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Problems in .NET Integration QR Code in .NET Problems

Problems generate, create qr codes none with .net projects Web application Problem 5.1. So Denso QR Bar Code for .

NET metimes two multipliers, two phase shifters, and an adder are used to build a mixer that has only one output band (a so-called single-sideband mixer). The design for an upper sideband mixer, for example, follows directly from the identity: cos RF L:O: t cos RF t cos L:O: t sin RF t sin L:O: t : Draw a block diagram for a circuit that carries out this operation. Problem 5.

2. The diode ring switching mixer also works when the L.O.

and RF ports are interchanged. Explain the operation in this case. Problem 5.

3. Show that the diode ring switching mixer will work if the L.O.

frequency is one-third of the nominal L.O. frequency.

This is sometimes done for convenience if this 1 L:O: frequency is readily available. Find the conversion gain (loss) for this 3 situation. Why would this scheme not work if the L.

O. frequency is half the nominal L.O.

frequency Problem 5.4. Consider a situation where two signals of the same frequency but with a phase difference, , are separately mixed to a new frequency.

Suppose identical mixers are used and that they are driven with the same L.O. signal.

Show that the phase difference of the shifted signals is still . Problem 5.5.

In RF engineering, considerable use is made of the trigonometry identities cos(a+b) = cos(a)cos(b) sin(a)sin(b) and sin(a+b) = sin(a)cos(b)+cos(a)sin(b). Prove these identities, either using geometric constructions or using the identity ejx = cos(x)+j sin(x)..

CHAPTER Amplitude and frequency modulation Modulation mean s variation of the amplitude or the phase (or both) of an otherwise constant sinusoidal RF carrier wave in order that the signal carry information: digital data or analog waveforms such as audio or video. In this chapter we look at pure amplitude modulation (AM) and pure frequency modulation (FM). Historically, these were the first methods to be used for communications and broadcasting.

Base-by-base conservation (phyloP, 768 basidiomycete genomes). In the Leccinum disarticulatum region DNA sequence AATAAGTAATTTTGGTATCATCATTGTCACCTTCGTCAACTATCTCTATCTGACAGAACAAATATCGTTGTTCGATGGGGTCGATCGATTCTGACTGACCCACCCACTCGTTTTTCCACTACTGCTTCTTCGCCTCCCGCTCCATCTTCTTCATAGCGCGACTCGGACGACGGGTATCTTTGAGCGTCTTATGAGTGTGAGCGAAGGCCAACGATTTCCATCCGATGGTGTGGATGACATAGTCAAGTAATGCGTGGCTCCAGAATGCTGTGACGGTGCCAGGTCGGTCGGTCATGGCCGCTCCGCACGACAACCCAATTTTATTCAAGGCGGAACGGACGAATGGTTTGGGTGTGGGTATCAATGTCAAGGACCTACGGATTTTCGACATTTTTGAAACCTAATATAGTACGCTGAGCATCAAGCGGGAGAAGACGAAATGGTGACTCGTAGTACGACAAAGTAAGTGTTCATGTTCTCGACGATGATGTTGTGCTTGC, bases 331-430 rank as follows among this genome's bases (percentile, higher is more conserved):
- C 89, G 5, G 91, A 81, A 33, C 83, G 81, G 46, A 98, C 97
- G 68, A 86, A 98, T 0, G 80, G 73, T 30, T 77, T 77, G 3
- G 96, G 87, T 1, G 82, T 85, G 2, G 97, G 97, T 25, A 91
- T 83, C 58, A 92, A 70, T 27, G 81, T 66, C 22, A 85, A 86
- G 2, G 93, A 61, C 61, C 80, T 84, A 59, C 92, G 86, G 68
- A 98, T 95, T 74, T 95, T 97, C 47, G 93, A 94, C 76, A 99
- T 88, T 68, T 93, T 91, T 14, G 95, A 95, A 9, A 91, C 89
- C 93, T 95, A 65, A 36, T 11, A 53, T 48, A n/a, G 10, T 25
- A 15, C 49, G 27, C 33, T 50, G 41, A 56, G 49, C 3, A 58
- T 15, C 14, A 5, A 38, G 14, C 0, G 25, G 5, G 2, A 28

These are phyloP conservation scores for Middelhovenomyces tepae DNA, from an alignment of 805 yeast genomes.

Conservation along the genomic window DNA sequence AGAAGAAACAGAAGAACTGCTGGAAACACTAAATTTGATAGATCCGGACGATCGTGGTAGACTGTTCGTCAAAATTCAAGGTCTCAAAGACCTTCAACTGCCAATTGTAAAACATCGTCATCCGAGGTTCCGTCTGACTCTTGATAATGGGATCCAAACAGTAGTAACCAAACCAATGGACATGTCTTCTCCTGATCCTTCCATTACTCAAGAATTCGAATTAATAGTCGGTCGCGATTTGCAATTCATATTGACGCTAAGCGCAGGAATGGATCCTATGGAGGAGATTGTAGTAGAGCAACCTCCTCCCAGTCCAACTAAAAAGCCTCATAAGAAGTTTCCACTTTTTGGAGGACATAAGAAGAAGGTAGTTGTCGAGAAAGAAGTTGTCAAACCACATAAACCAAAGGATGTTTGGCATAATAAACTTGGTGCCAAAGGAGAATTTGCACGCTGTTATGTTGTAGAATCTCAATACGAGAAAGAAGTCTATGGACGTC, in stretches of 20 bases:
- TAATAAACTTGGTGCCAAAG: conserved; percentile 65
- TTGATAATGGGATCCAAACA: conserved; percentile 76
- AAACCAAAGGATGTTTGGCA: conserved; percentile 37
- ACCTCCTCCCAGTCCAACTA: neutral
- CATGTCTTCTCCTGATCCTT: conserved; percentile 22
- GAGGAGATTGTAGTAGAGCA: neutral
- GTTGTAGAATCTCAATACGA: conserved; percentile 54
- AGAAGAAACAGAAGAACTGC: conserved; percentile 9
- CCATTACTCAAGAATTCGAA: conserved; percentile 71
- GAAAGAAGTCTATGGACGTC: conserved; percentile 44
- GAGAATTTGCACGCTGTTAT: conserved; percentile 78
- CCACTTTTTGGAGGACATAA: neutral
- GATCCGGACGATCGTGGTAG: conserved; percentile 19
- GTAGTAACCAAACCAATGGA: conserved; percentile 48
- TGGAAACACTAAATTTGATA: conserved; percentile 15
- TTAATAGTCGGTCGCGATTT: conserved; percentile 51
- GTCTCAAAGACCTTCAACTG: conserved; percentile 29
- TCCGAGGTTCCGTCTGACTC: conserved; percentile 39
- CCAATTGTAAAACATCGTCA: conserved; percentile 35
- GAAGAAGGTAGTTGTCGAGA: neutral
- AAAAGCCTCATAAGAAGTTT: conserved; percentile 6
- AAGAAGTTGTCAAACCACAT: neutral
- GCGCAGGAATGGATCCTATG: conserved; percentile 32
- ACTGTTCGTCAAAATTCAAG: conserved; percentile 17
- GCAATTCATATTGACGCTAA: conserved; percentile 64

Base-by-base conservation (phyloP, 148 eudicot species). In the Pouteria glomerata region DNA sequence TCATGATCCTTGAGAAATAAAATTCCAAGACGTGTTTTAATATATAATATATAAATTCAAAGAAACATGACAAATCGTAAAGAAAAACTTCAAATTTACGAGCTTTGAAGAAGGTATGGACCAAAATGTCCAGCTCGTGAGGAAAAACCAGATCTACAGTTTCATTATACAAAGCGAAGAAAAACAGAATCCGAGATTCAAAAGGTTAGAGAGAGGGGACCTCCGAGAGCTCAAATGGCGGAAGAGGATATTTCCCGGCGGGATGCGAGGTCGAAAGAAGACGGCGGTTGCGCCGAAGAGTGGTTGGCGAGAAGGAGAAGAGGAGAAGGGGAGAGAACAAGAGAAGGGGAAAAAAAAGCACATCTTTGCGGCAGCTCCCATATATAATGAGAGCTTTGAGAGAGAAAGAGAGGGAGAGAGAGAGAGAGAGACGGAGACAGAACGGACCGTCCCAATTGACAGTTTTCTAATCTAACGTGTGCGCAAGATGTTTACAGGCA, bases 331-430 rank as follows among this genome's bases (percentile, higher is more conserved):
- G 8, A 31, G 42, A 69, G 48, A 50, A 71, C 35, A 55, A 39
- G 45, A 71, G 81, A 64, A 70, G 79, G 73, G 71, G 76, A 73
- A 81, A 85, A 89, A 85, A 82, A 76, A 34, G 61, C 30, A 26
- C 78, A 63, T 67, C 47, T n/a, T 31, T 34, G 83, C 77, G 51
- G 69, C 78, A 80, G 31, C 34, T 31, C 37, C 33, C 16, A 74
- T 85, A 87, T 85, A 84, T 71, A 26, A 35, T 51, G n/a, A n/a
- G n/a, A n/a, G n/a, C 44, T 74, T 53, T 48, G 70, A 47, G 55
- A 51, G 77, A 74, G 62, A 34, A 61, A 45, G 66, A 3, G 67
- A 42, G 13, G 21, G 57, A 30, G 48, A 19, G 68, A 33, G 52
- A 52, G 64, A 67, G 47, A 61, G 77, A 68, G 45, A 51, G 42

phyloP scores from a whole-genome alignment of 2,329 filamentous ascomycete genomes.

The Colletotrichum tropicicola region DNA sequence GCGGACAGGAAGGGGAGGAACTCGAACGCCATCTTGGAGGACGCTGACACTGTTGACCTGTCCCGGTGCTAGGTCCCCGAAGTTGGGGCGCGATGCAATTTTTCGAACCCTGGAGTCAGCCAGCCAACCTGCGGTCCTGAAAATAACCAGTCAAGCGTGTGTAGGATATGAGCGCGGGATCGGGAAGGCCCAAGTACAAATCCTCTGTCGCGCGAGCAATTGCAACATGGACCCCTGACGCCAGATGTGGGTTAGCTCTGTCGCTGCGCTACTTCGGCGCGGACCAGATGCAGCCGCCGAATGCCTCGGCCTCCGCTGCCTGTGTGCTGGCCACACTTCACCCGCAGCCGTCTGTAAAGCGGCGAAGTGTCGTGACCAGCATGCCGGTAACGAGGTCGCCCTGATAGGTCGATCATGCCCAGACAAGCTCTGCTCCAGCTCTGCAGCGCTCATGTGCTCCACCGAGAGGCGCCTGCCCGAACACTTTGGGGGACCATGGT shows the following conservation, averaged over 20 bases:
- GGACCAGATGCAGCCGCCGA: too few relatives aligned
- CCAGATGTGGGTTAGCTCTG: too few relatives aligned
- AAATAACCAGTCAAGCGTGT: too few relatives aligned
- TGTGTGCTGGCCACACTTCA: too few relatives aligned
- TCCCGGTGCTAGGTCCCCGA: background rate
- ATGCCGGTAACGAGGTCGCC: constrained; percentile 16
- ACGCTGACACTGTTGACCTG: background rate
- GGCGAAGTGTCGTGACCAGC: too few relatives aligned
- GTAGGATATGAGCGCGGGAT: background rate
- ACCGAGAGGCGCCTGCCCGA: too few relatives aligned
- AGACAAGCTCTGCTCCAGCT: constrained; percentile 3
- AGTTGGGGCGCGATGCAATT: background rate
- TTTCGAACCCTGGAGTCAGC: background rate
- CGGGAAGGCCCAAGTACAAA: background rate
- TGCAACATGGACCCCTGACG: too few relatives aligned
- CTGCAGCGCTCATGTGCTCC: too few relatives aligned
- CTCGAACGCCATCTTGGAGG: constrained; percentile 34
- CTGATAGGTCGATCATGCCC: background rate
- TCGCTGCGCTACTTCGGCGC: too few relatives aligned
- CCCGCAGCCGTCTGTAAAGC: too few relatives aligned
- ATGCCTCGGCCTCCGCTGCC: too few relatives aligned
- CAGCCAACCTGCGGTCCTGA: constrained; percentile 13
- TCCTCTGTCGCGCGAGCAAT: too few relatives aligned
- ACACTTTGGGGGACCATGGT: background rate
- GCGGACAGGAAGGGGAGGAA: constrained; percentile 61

While still used extensively, they are giving way to modulation schemes, mostly digital, some of which amount to simultaneous AM and FM. The simplest form of AM is on/off keying. This binary digital AM (full on is a data 1 and full off is a data 0 ) can be produced with a simple switch, originally a telegraph key in series with the power source or the antenna.

The first voice transmissions used a carbon microphone as a variable resistor in series with the antenna to provide a continuous range of amplitudes. With AM, the frequency of the carrier wave is constant, so the zero crossings of the RF signal are equally spaced, just as they are for an unmodulated carrier. The simplest FM uses just two frequencies; the carrier has frequency f0 for data zero and f0 + f for data one.

FM is usually generated by a VCO (voltagecontrolled oscillator). For binary FSK (frequency shift keying), the control voltage has only two values: one produces f0 and the other produces f0 + f. FM broadcasting uses a continuous range of frequencies; the instantaneous frequency is determined by the amplitude of the audio signal.

With FM, the amplitude of the carrier wave signal is constant. Figure 6.1 shows an unmodulated carrier wave, an AM-modulated wave, an FM-modulated wave, and a wave with simultaneous AM and FM modulation.

Phase modulation is a type of frequency modulation, since frequency is the time derivative of phase. Amplitude and frequency (or phase) exhaust the list of carrier wave properties that can be modulated. The fractional bandwidth of RF signals is low enough that if one zooms in on a stretch of several cycles, the waveform is essentially sinusoidal and can be described by just its amplitude and frequency.

Schemes such as single-sideband suppressed carrier (SSBSC), double-sideband.
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